On February 21, we launched the first ever MongoDB Bug Hunt. We have been impressed with the community’s enthusiasm during the first week and have decided to extend the hunt until March 8. This will allow more members of the community to get involved and help improve MongoDB for users worldwide.
As a reminder, you can download the latest release at www.MongoDB.org/downloads. If you find a bug, submit the issue to Jira (Core Server project) by March 8 at 12:00AM GMT. Bug reports will be judged on three criteria: user impact, severity and prevalence.
We will review all bugs submitted against 2.6.0-rc0. Winners will be announced on the MongoDB blog and user forum by March 13. There will be one first place winner, one second place winner and at least two honorable mentions.
For more info on the Bug Hunt see our announcement on the MongoDB Blog.
Thanks to everyone who has downloaded and tested the server so far. Keep on hunting!
Dear CIO: Here's What Your Budget Isn't Telling You
The CIO is asked to do a lot: keep the network humming; secure the business from the Syrian Electronic Army; wrangle with gnarly vendors. But one demand stands above them all: cut costs. Most CIOs look in the obvious places -- replacing mainframes with commodity hardware; finding workloads they can migrate to the cloud; virtualizing and consolidating. Many CIOs evaluate where they can replace commercial software with open-source alternatives. We applaud them. While these efforts help trim the IT spend fat, they have little if any impact on one of the largest line items of all: staff. Said differently, CIOs should continue to pursue these initiatives, but might consider prioritizing efforts that make their staff more productive, since those efforts should move the needle more. This wasn’t always the case. In 1985, a gigabyte of storage cost $100,000. Today, it costs $0.05. In other words, it used to make sense to spend a lot of time optimizing for your hardware. By contrast, developer salaries averaged $28,000 per year in 1985. Today, developers are the new kingmakers, and they’re paid accordingly -- to the tune of $90,000 per year. Read: today it makes sense to optimize for developer productivity. Consider how this affects project costs. Take a sample project in 1985. Let’s assume in 1985 we need 5 GB of storage and we have 2 full-time developers devoted to the project. In 2013, we assume a generous 5 TB of storage and the same 2 FTEs working on the project. We take a 3-year view of cost. This is what the balance of cost looks like between storage hardware and developer salaries in 1985 and 2013. In 1985, it made sense to optimize for storage costs. Today, the cost of storage is a throwaway compared to the cost of development. In fact, the inventors of the relational database performed this calculation, too. Given the high cost of storage in their time, they made a tradeoff. They optimized the database for storage. Developer productivity, ease of use, agility -- these were deprioritized, and rightly so. Today, developers are at a premium. They comprise the lion’s share of cost relative to storage. When we built MongoDB, we optimized for developer productivity. And we’re not the only ones out to improve developer productivity. There are code collaboration tools, like GitHub. Platforms-as-a-Service, like OpenShift and Cloud Foundry. And better approaches to building apps, like agile methodologies. What your budget isn’t telling you is that old technologies are driving up your cost of development. When you budget for 2014, what are you optimizing for?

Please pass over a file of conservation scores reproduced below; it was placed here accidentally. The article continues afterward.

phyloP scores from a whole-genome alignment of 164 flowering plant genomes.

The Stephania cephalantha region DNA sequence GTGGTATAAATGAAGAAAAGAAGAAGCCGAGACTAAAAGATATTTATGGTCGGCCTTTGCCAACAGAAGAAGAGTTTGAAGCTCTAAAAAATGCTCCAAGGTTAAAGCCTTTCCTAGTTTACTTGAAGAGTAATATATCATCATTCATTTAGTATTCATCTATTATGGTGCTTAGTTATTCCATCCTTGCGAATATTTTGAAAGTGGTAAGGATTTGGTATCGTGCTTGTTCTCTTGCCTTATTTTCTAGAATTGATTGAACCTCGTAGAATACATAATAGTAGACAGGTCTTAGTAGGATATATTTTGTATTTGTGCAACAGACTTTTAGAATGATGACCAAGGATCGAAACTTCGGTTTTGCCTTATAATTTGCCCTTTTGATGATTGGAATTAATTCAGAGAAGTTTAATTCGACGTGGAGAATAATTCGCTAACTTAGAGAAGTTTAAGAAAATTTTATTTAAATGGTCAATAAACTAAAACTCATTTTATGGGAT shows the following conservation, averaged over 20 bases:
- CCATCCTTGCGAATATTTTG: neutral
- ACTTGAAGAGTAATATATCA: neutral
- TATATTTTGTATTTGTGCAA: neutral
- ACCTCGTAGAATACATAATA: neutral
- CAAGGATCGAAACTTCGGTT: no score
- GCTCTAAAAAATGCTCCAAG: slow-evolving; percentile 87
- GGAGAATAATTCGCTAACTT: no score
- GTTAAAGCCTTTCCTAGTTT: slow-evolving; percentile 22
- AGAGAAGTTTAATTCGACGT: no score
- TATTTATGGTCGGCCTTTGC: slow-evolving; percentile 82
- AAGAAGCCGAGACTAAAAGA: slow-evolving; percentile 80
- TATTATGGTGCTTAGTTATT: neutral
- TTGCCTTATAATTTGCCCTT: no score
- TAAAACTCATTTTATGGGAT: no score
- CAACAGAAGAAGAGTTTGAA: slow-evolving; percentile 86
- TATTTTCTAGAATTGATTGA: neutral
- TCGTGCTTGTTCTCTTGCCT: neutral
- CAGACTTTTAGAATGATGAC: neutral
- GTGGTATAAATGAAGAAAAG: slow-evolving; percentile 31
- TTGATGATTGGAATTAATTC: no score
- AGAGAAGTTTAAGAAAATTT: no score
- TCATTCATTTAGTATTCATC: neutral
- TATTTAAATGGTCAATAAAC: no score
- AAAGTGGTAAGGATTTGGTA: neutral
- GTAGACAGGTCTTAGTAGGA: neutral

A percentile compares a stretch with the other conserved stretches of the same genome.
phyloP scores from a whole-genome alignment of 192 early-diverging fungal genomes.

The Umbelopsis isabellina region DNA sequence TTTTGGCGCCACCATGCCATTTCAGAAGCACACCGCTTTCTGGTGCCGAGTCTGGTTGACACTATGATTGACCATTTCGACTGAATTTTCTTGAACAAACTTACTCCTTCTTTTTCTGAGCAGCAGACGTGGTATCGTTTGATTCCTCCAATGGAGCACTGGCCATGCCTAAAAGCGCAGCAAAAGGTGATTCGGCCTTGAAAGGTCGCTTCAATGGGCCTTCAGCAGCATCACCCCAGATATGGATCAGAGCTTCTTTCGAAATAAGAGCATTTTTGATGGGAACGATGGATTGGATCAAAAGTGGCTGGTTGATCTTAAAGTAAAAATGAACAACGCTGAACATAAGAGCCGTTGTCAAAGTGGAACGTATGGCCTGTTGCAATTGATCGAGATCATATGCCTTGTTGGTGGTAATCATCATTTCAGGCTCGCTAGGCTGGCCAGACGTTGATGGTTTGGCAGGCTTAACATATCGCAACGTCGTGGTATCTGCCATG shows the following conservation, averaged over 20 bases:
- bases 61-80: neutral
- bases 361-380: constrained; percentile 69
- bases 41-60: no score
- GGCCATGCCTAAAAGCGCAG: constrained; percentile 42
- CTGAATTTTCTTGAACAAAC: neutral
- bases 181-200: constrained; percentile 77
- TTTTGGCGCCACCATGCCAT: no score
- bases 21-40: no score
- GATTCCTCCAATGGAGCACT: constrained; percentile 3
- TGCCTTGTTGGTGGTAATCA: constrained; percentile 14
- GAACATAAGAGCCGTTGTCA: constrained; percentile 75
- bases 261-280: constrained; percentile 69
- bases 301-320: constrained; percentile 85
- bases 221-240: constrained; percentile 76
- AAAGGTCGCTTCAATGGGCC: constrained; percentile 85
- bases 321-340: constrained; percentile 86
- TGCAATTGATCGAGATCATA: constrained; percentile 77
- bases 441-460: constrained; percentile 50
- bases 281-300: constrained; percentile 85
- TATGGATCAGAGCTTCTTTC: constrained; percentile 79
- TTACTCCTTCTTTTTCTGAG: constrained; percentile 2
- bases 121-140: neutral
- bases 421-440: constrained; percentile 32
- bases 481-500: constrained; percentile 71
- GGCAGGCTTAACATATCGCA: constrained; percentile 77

Intern Series: From MongoDB User to Return Intern - Meet Andy Mina